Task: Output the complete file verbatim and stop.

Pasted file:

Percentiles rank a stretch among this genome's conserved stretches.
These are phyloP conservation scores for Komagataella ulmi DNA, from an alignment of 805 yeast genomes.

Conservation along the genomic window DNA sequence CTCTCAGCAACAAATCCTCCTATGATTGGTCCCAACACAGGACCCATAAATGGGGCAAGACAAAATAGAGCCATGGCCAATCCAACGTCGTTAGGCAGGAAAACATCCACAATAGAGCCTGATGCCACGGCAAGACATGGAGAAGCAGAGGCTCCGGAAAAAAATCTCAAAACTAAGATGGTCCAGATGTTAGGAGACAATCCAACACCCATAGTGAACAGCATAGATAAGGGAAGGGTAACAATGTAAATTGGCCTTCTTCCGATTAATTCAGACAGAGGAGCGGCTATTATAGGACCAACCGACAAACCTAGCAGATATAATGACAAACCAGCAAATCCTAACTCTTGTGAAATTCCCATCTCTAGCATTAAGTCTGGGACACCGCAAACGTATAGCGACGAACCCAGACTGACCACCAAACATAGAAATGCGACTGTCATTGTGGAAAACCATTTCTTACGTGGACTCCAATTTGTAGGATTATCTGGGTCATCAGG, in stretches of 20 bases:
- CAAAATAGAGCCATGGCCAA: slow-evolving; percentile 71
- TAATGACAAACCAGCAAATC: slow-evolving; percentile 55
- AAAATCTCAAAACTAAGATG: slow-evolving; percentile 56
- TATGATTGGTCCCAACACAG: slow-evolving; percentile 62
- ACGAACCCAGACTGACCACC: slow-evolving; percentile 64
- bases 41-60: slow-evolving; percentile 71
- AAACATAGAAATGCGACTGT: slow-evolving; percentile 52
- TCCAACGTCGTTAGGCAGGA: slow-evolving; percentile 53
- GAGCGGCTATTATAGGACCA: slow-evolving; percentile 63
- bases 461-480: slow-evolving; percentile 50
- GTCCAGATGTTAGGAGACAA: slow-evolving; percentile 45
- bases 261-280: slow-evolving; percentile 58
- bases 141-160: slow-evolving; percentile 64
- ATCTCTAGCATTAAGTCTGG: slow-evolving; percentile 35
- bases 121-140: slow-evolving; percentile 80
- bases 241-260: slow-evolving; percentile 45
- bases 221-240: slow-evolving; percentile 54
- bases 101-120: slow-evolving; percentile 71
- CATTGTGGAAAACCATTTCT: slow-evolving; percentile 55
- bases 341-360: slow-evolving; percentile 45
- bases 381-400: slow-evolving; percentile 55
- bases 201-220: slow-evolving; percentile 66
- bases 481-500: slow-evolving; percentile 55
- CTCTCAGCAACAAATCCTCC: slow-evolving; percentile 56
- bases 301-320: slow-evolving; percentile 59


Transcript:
Percentiles rank a stretch among this genome's conserved stretches.
These are phyloP conservation scores for Komagataella ulmi DNA, from an alignment of 805 yeast genomes.

Conservation along the genomic window DNA sequence CTCTCAGCAACAAATCCTCCTATGATTGGTCCCAACACAGGACCCATAAATGGGGCAAGACAAAATAGAGCCATGGCCAATCCAACGTCGTTAGGCAGGAAAACATCCACAATAGAGCCTGATGCCACGGCAAGACATGGAGAAGCAGAGGCTCCGGAAAAAAATCTCAAAACTAAGATGGTCCAGATGTTAGGAGACAATCCAACACCCATAGTGAACAGCATAGATAAGGGAAGGGTAACAATGTAAATTGGCCTTCTTCCGATTAATTCAGACAGAGGAGCGGCTATTATAGGACCAACCGACAAACCTAGCAGATATAATGACAAACCAGCAAATCCTAACTCTTGTGAAATTCCCATCTCTAGCATTAAGTCTGGGACACCGCAAACGTATAGCGACGAACCCAGACTGACCACCAAACATAGAAATGCGACTGTCATTGTGGAAAACCATTTCTTACGTGGACTCCAATTTGTAGGATTATCTGGGTCATCAGG, in stretches of 20 bases:
- CAAAATAGAGCCATGGCCAA: slow-evolving; percentile 71
- TAATGACAAACCAGCAAATC: slow-evolving; percentile 55
- AAAATCTCAAAACTAAGATG: slow-evolving; percentile 56
- TATGATTGGTCCCAACACAG: slow-evolving; percentile 62
- ACGAACCCAGACTGACCACC: slow-evolving; percentile 64
- bases 41-60: slow-evolving; percentile 71
- AAACATAGAAATGCGACTGT: slow-evolving; percentile 52
- TCCAACGTCGTTAGGCAGGA: slow-evolving; percentile 53
- GAGCGGCTATTATAGGACCA: slow-evolving; percentile 63
- bases 461-480: slow-evolving; percentile 50
- GTCCAGATGTTAGGAGACAA: slow-evolving; percentile 45
- bases 261-280: slow-evolving; percentile 58
- bases 141-160: slow-evolving; percentile 64
- ATCTCTAGCATTAAGTCTGG: slow-evolving; percentile 35
- bases 121-140: slow-evolving; percentile 80
- bases 241-260: slow-evolving; percentile 45
- bases 221-240: slow-evolving; percentile 54
- bases 101-120: slow-evolving; percentile 71
- CATTGTGGAAAACCATTTCT: slow-evolving; percentile 55
- bases 341-360: slow-evolving; percentile 45
- bases 381-400: slow-evolving; percentile 55
- bases 201-220: slow-evolving; percentile 66
- bases 481-500: slow-evolving; percentile 55
- CTCTCAGCAACAAATCCTCC: slow-evolving; percentile 56
- bases 301-320: slow-evolving; percentile 59